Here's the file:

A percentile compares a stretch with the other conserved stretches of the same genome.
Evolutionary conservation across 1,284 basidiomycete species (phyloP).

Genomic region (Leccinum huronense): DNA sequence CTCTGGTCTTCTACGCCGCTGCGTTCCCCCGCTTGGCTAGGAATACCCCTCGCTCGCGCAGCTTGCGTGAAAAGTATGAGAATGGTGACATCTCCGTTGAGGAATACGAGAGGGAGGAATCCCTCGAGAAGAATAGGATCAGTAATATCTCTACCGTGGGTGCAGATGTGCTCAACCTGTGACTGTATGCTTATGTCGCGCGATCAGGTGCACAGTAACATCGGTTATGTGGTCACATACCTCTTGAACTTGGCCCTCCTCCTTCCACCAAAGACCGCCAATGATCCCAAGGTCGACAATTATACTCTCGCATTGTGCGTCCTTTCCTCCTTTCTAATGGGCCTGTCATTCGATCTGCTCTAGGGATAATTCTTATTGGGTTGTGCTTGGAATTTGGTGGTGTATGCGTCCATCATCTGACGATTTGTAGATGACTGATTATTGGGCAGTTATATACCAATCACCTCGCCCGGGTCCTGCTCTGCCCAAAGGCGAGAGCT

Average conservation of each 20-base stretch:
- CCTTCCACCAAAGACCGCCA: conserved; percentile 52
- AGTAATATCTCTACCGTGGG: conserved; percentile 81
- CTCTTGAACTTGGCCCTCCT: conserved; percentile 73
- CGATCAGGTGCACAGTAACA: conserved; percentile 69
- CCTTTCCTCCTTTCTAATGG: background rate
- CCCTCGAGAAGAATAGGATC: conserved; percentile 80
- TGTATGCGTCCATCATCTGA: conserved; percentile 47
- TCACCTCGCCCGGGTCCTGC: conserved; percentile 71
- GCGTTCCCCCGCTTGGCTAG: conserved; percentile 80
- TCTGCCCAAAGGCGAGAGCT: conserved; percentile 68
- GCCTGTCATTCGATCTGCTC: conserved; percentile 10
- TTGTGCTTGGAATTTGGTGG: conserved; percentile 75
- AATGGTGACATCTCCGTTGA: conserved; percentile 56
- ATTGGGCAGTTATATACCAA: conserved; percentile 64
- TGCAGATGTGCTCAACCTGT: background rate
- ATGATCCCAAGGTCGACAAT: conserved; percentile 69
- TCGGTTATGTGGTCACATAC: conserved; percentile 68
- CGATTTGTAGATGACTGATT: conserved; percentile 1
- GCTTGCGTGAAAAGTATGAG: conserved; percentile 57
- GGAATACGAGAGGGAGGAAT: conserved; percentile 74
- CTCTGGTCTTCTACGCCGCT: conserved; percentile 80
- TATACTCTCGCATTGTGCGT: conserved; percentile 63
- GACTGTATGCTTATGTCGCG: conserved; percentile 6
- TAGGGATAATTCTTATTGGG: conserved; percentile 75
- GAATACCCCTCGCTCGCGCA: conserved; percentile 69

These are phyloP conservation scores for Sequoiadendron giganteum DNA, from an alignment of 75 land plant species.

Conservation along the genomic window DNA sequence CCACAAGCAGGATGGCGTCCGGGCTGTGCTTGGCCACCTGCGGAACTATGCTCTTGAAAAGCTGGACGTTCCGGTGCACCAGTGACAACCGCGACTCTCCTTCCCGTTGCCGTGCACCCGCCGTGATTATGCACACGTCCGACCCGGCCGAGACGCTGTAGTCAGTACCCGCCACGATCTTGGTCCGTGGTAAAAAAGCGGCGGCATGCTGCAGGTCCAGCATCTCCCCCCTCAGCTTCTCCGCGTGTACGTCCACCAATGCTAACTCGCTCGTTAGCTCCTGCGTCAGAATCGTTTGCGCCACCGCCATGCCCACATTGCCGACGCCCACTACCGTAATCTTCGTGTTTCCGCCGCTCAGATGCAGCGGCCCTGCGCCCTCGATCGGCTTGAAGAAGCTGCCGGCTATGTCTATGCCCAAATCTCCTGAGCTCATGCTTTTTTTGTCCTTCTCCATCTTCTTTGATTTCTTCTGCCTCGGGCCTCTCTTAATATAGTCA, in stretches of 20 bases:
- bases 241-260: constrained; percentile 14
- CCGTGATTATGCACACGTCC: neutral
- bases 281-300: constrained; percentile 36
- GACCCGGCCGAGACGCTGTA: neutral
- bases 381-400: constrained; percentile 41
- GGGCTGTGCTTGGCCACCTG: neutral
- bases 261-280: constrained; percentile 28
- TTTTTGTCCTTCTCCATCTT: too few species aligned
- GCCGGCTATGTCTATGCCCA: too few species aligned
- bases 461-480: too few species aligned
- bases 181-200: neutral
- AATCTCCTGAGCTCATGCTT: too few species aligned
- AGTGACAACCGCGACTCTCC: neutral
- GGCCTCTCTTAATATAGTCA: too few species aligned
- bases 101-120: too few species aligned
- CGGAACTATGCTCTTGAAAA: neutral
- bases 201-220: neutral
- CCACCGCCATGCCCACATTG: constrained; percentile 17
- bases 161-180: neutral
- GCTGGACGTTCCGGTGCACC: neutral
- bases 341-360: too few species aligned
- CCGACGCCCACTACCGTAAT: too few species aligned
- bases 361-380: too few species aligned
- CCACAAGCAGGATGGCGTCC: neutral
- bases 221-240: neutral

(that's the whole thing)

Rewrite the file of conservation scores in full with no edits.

A percentile compares a stretch with the other conserved stretches of the same genome.
Evolutionary conservation across 1,284 basidiomycete species (phyloP).

Genomic region (Leccinum huronense): DNA sequence CTCTGGTCTTCTACGCCGCTGCGTTCCCCCGCTTGGCTAGGAATACCCCTCGCTCGCGCAGCTTGCGTGAAAAGTATGAGAATGGTGACATCTCCGTTGAGGAATACGAGAGGGAGGAATCCCTCGAGAAGAATAGGATCAGTAATATCTCTACCGTGGGTGCAGATGTGCTCAACCTGTGACTGTATGCTTATGTCGCGCGATCAGGTGCACAGTAACATCGGTTATGTGGTCACATACCTCTTGAACTTGGCCCTCCTCCTTCCACCAAAGACCGCCAATGATCCCAAGGTCGACAATTATACTCTCGCATTGTGCGTCCTTTCCTCCTTTCTAATGGGCCTGTCATTCGATCTGCTCTAGGGATAATTCTTATTGGGTTGTGCTTGGAATTTGGTGGTGTATGCGTCCATCATCTGACGATTTGTAGATGACTGATTATTGGGCAGTTATATACCAATCACCTCGCCCGGGTCCTGCTCTGCCCAAAGGCGAGAGCT

Average conservation of each 20-base stretch:
- CCTTCCACCAAAGACCGCCA: conserved; percentile 52
- AGTAATATCTCTACCGTGGG: conserved; percentile 81
- CTCTTGAACTTGGCCCTCCT: conserved; percentile 73
- CGATCAGGTGCACAGTAACA: conserved; percentile 69
- CCTTTCCTCCTTTCTAATGG: background rate
- CCCTCGAGAAGAATAGGATC: conserved; percentile 80
- TGTATGCGTCCATCATCTGA: conserved; percentile 47
- TCACCTCGCCCGGGTCCTGC: conserved; percentile 71
- GCGTTCCCCCGCTTGGCTAG: conserved; percentile 80
- TCTGCCCAAAGGCGAGAGCT: conserved; percentile 68
- GCCTGTCATTCGATCTGCTC: conserved; percentile 10
- TTGTGCTTGGAATTTGGTGG: conserved; percentile 75
- AATGGTGACATCTCCGTTGA: conserved; percentile 56
- ATTGGGCAGTTATATACCAA: conserved; percentile 64
- TGCAGATGTGCTCAACCTGT: background rate
- ATGATCCCAAGGTCGACAAT: conserved; percentile 69
- TCGGTTATGTGGTCACATAC: conserved; percentile 68
- CGATTTGTAGATGACTGATT: conserved; percentile 1
- GCTTGCGTGAAAAGTATGAG: conserved; percentile 57
- GGAATACGAGAGGGAGGAAT: conserved; percentile 74
- CTCTGGTCTTCTACGCCGCT: conserved; percentile 80
- TATACTCTCGCATTGTGCGT: conserved; percentile 63
- GACTGTATGCTTATGTCGCG: conserved; percentile 6
- TAGGGATAATTCTTATTGGG: conserved; percentile 75
- GAATACCCCTCGCTCGCGCA: conserved; percentile 69

These are phyloP conservation scores for Sequoiadendron giganteum DNA, from an alignment of 75 land plant species.

Conservation along the genomic window DNA sequence CCACAAGCAGGATGGCGTCCGGGCTGTGCTTGGCCACCTGCGGAACTATGCTCTTGAAAAGCTGGACGTTCCGGTGCACCAGTGACAACCGCGACTCTCCTTCCCGTTGCCGTGCACCCGCCGTGATTATGCACACGTCCGACCCGGCCGAGACGCTGTAGTCAGTACCCGCCACGATCTTGGTCCGTGGTAAAAAAGCGGCGGCATGCTGCAGGTCCAGCATCTCCCCCCTCAGCTTCTCCGCGTGTACGTCCACCAATGCTAACTCGCTCGTTAGCTCCTGCGTCAGAATCGTTTGCGCCACCGCCATGCCCACATTGCCGACGCCCACTACCGTAATCTTCGTGTTTCCGCCGCTCAGATGCAGCGGCCCTGCGCCCTCGATCGGCTTGAAGAAGCTGCCGGCTATGTCTATGCCCAAATCTCCTGAGCTCATGCTTTTTTTGTCCTTCTCCATCTTCTTTGATTTCTTCTGCCTCGGGCCTCTCTTAATATAGTCA, in stretches of 20 bases:
- bases 241-260: constrained; percentile 14
- CCGTGATTATGCACACGTCC: neutral
- bases 281-300: constrained; percentile 36
- GACCCGGCCGAGACGCTGTA: neutral
- bases 381-400: constrained; percentile 41
- GGGCTGTGCTTGGCCACCTG: neutral
- bases 261-280: constrained; percentile 28
- TTTTTGTCCTTCTCCATCTT: too few species aligned
- GCCGGCTATGTCTATGCCCA: too few species aligned
- bases 461-480: too few species aligned
- bases 181-200: neutral
- AATCTCCTGAGCTCATGCTT: too few species aligned
- AGTGACAACCGCGACTCTCC: neutral
- GGCCTCTCTTAATATAGTCA: too few species aligned
- bases 101-120: too few species aligned
- CGGAACTATGCTCTTGAAAA: neutral
- bases 201-220: neutral
- CCACCGCCATGCCCACATTG: constrained; percentile 17
- bases 161-180: neutral
- GCTGGACGTTCCGGTGCACC: neutral
- bases 341-360: too few species aligned
- CCGACGCCCACTACCGTAAT: too few species aligned
- bases 361-380: too few species aligned
- CCACAAGCAGGATGGCGTCC: neutral
- bases 221-240: neutral